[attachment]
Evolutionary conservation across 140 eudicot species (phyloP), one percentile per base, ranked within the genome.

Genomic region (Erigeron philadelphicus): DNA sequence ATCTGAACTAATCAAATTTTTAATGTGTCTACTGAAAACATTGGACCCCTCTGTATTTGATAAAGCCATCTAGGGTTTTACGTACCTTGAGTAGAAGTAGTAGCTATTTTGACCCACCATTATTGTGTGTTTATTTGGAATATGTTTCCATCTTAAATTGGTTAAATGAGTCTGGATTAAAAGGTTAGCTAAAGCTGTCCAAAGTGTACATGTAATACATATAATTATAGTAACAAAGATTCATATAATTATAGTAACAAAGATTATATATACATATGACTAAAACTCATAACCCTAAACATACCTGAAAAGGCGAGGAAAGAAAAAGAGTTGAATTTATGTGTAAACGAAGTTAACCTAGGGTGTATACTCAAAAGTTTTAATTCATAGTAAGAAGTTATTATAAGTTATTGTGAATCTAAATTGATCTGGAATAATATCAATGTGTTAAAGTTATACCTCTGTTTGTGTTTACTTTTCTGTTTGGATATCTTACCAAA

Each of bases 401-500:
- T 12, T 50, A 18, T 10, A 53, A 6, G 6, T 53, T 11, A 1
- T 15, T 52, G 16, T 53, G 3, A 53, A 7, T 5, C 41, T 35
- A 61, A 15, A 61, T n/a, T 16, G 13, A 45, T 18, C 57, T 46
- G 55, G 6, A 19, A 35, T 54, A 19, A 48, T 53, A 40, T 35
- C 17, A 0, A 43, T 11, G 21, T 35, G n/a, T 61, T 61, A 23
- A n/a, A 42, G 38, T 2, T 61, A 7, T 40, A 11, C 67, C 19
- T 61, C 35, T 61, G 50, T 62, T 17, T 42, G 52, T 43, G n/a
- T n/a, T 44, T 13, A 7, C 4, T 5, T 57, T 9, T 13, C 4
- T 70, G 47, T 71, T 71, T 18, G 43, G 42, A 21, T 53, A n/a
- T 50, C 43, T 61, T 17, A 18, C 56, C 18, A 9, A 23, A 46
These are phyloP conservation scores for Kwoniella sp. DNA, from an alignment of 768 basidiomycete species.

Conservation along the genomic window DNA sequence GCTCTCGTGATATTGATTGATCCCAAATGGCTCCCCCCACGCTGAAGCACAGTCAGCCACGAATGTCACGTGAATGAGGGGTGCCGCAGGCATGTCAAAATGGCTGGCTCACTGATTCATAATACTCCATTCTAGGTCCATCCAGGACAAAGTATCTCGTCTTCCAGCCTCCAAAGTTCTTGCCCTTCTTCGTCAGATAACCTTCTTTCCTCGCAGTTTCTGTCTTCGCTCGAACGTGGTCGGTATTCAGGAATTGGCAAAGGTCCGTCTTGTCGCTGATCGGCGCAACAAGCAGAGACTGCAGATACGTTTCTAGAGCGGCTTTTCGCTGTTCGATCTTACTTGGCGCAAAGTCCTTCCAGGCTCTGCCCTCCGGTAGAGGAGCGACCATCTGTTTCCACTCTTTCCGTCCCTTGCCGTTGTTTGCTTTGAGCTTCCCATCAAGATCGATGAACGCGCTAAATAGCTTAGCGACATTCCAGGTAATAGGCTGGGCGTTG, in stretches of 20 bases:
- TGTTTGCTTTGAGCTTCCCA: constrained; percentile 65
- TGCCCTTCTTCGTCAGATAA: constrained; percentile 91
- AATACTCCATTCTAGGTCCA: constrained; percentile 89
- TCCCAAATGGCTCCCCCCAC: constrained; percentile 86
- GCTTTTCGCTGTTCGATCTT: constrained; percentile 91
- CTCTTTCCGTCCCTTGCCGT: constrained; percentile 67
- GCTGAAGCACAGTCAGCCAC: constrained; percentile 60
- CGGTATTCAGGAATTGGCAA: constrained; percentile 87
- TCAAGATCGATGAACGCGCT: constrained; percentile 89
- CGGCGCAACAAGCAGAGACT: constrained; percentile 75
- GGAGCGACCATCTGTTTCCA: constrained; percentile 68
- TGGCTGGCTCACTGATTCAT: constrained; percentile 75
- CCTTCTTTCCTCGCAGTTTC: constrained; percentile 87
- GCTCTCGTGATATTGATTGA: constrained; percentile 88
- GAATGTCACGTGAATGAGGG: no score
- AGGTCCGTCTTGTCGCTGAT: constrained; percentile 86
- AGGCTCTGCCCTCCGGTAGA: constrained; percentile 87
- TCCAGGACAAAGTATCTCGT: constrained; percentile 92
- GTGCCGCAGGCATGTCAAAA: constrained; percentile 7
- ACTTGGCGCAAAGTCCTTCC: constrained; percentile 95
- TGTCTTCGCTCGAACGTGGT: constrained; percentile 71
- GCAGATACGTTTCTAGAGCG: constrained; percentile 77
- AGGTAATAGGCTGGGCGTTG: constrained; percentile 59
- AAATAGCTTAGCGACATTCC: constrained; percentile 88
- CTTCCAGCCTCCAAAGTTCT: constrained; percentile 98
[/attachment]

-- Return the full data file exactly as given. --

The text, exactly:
Evolutionary conservation across 140 eudicot species (phyloP), one percentile per base, ranked within the genome.

Genomic region (Erigeron philadelphicus): DNA sequence ATCTGAACTAATCAAATTTTTAATGTGTCTACTGAAAACATTGGACCCCTCTGTATTTGATAAAGCCATCTAGGGTTTTACGTACCTTGAGTAGAAGTAGTAGCTATTTTGACCCACCATTATTGTGTGTTTATTTGGAATATGTTTCCATCTTAAATTGGTTAAATGAGTCTGGATTAAAAGGTTAGCTAAAGCTGTCCAAAGTGTACATGTAATACATATAATTATAGTAACAAAGATTCATATAATTATAGTAACAAAGATTATATATACATATGACTAAAACTCATAACCCTAAACATACCTGAAAAGGCGAGGAAAGAAAAAGAGTTGAATTTATGTGTAAACGAAGTTAACCTAGGGTGTATACTCAAAAGTTTTAATTCATAGTAAGAAGTTATTATAAGTTATTGTGAATCTAAATTGATCTGGAATAATATCAATGTGTTAAAGTTATACCTCTGTTTGTGTTTACTTTTCTGTTTGGATATCTTACCAAA

Each of bases 401-500:
- T 12, T 50, A 18, T 10, A 53, A 6, G 6, T 53, T 11, A 1
- T 15, T 52, G 16, T 53, G 3, A 53, A 7, T 5, C 41, T 35
- A 61, A 15, A 61, T n/a, T 16, G 13, A 45, T 18, C 57, T 46
- G 55, G 6, A 19, A 35, T 54, A 19, A 48, T 53, A 40, T 35
- C 17, A 0, A 43, T 11, G 21, T 35, G n/a, T 61, T 61, A 23
- A n/a, A 42, G 38, T 2, T 61, A 7, T 40, A 11, C 67, C 19
- T 61, C 35, T 61, G 50, T 62, T 17, T 42, G 52, T 43, G n/a
- T n/a, T 44, T 13, A 7, C 4, T 5, T 57, T 9, T 13, C 4
- T 70, G 47, T 71, T 71, T 18, G 43, G 42, A 21, T 53, A n/a
- T 50, C 43, T 61, T 17, A 18, C 56, C 18, A 9, A 23, A 46
These are phyloP conservation scores for Kwoniella sp. DNA, from an alignment of 768 basidiomycete species.

Conservation along the genomic window DNA sequence GCTCTCGTGATATTGATTGATCCCAAATGGCTCCCCCCACGCTGAAGCACAGTCAGCCACGAATGTCACGTGAATGAGGGGTGCCGCAGGCATGTCAAAATGGCTGGCTCACTGATTCATAATACTCCATTCTAGGTCCATCCAGGACAAAGTATCTCGTCTTCCAGCCTCCAAAGTTCTTGCCCTTCTTCGTCAGATAACCTTCTTTCCTCGCAGTTTCTGTCTTCGCTCGAACGTGGTCGGTATTCAGGAATTGGCAAAGGTCCGTCTTGTCGCTGATCGGCGCAACAAGCAGAGACTGCAGATACGTTTCTAGAGCGGCTTTTCGCTGTTCGATCTTACTTGGCGCAAAGTCCTTCCAGGCTCTGCCCTCCGGTAGAGGAGCGACCATCTGTTTCCACTCTTTCCGTCCCTTGCCGTTGTTTGCTTTGAGCTTCCCATCAAGATCGATGAACGCGCTAAATAGCTTAGCGACATTCCAGGTAATAGGCTGGGCGTTG, in stretches of 20 bases:
- TGTTTGCTTTGAGCTTCCCA: constrained; percentile 65
- TGCCCTTCTTCGTCAGATAA: constrained; percentile 91
- AATACTCCATTCTAGGTCCA: constrained; percentile 89
- TCCCAAATGGCTCCCCCCAC: constrained; percentile 86
- GCTTTTCGCTGTTCGATCTT: constrained; percentile 91
- CTCTTTCCGTCCCTTGCCGT: constrained; percentile 67
- GCTGAAGCACAGTCAGCCAC: constrained; percentile 60
- CGGTATTCAGGAATTGGCAA: constrained; percentile 87
- TCAAGATCGATGAACGCGCT: constrained; percentile 89
- CGGCGCAACAAGCAGAGACT: constrained; percentile 75
- GGAGCGACCATCTGTTTCCA: constrained; percentile 68
- TGGCTGGCTCACTGATTCAT: constrained; percentile 75
- CCTTCTTTCCTCGCAGTTTC: constrained; percentile 87
- GCTCTCGTGATATTGATTGA: constrained; percentile 88
- GAATGTCACGTGAATGAGGG: no score
- AGGTCCGTCTTGTCGCTGAT: constrained; percentile 86
- AGGCTCTGCCCTCCGGTAGA: constrained; percentile 87
- TCCAGGACAAAGTATCTCGT: constrained; percentile 92
- GTGCCGCAGGCATGTCAAAA: constrained; percentile 7
- ACTTGGCGCAAAGTCCTTCC: constrained; percentile 95
- TGTCTTCGCTCGAACGTGGT: constrained; percentile 71
- GCAGATACGTTTCTAGAGCG: constrained; percentile 77
- AGGTAATAGGCTGGGCGTTG: constrained; percentile 59
- AAATAGCTTAGCGACATTCC: constrained; percentile 88
- CTTCCAGCCTCCAAAGTTCT: constrained; percentile 98